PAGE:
I began my long journey to Africa on a special day – July 8th, 2015 – my 15-year wedding anniversary. No wise wife purposely chooses to plan a two-week trip sans kids and husband on their wedding anniversary. But I had no choice. It would take me almost 24 hours to get to Tanzania and I needed to arrive in time to get over jet lag and prepare for the big climb of Mount Kilimanjaro.

Tearfully I said goodbye to my children and husband, feeling that bittersweet emotion mixed between excitement and guilt that I always feel when leaving my family to fly half way around the world. No matter how many times I’ve done it, it never is easy and I’m always a nervous, anxiety-ridden wreck before I leave on a big trip. Perhaps it is the micro-manager in me that always feels a sense of deep anxiety with leaving my organized, scheduled family life behind. Yet my bags were packed albeit five minutes before the taxi showed up outside my door, the meals were prepared and awaiting frozen inside the depths of the freezer and the endless pages of typed out notes with schedules, idiosyncrasies and miscellaneous tidbits on the daily care of the kids were left out in two copies for each one of my babysitters. I took deep breath, let out a sigh of relief and boarded the plane. A glass of wine was in order followed by another one as I settled into my seat.

There is something grand about traveling overseas, across continents and oceans. A deep, grateful wisp of anticipation, excitement and adventure always sets deep within my veins. Fortunately I have traveled all of my life and instead of diminishing, my love of wanderlust never seems to fade. Instead, it grows stronger like a huge oak tree firmly rooted into the ground and expanding upon each bit of sunlight and drop of rain.

Sunset over Africa

Sunset over Africa

Every time I get in the air, I turn on the flight tracker and watch in amazement the places we pass, soaring through the sky to the next adventure. This time it would be Tanzania, not a new continent for me but a new place. The first stop was in Amsterdam where I would had a couple of hours layover before boarding my next nine-hour flight directly to Kilimanjaro International Airport, located about an hour’s drive from Moshi where I’d be staying for the next couple of days.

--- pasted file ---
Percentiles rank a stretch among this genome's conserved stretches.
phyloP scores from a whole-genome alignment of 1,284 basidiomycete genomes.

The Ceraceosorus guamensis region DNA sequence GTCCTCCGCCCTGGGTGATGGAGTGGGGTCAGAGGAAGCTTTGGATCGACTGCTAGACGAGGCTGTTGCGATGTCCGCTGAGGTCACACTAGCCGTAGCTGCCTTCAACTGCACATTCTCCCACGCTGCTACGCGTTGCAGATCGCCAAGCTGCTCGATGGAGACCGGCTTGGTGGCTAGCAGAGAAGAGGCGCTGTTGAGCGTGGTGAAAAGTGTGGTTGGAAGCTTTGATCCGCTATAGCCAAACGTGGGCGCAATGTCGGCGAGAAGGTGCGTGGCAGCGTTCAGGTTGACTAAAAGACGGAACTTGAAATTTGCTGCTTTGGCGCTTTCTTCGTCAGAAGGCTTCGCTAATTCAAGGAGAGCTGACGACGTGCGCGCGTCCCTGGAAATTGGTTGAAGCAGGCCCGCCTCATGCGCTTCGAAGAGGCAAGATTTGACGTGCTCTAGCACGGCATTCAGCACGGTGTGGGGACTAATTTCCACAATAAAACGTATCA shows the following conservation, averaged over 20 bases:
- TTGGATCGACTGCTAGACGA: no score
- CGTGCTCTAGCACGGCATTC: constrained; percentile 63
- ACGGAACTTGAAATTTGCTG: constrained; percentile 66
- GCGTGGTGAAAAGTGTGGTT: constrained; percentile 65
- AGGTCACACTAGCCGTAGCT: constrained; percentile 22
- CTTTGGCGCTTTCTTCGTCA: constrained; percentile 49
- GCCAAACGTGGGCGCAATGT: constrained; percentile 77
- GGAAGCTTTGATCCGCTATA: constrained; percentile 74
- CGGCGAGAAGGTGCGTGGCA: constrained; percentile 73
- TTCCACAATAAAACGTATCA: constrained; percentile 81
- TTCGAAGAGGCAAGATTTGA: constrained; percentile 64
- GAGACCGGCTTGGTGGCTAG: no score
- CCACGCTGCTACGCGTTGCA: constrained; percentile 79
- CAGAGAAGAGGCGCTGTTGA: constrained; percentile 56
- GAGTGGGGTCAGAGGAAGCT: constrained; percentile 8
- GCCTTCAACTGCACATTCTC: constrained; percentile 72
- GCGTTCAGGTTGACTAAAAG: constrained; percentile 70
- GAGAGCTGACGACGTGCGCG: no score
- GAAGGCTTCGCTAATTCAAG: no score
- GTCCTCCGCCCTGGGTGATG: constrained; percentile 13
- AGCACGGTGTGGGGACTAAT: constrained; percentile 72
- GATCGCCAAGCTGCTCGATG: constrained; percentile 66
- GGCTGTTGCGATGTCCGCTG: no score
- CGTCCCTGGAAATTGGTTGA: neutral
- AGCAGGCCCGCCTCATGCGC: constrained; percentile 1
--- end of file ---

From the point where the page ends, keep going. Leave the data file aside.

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Base Camp 2, Machete Route, Mount Kilimanjaro Tanzania

Close Up in the Clouds of Kilimanjaro

It is better to have your head in the clouds, and know where you are… than to breathe the clearer atmosphere below them, and think that you are in paradise. – Henry David Thoreau

The one thing I will always remember about living on Mount Kilimanjaro for seven days and nights is the clouds. Every night at sunset I took my mug of hot cocoa out to a suitable rock and watched the changing clouds up close. I felt they were calling me in some strange way. Connecting me to nature and to myself.

Base Camp 2, Machete Route, Mount Kilimanjaro Tanzania

Although I’ve done a lot of hiking over the years, I have never spent an entire week living on one single mountain. It was a rather surreal experience. Every camp site we stayed at was at an angle reminding me of what we had climbed up thus far and what remained. Every night sleeping in the tent, I’d put my boots at the end of my sleeping bag to keep my body from sliding down.

Base Camp 2, Machete Route, Mount Kilimanjaro Tanzania

Base Camp 2, Machete Route, Mount Kilimanjaro Tanzania

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On top of Uhuru Peak Mount Kilimanjaro Tanzania

On top of Mount Kilimanjaro

I did it! I made it all the way up to the summit of Mount Kilimanjaro during seven grueling days and nights climbing, sleeping and living on this majestic mountain. The experience was surreal. I have so many stories to share about this amazing journey and the friends I met along the way. But for now I need to get home and rest.

On top of Uhuru Peak Mount Kilimanjaro Tanzania

I will leave you with this short video of our second night on Kilimanjaro, a view of sunset from outside my tent. It felt like we were floating high above the earth and clouds. If there is a heaven, I believe I saw it.

Stay tuned….

Author’s note: This post is part of a series on my recent trip and climb of Mount Kilimanjaro, to read all posts click here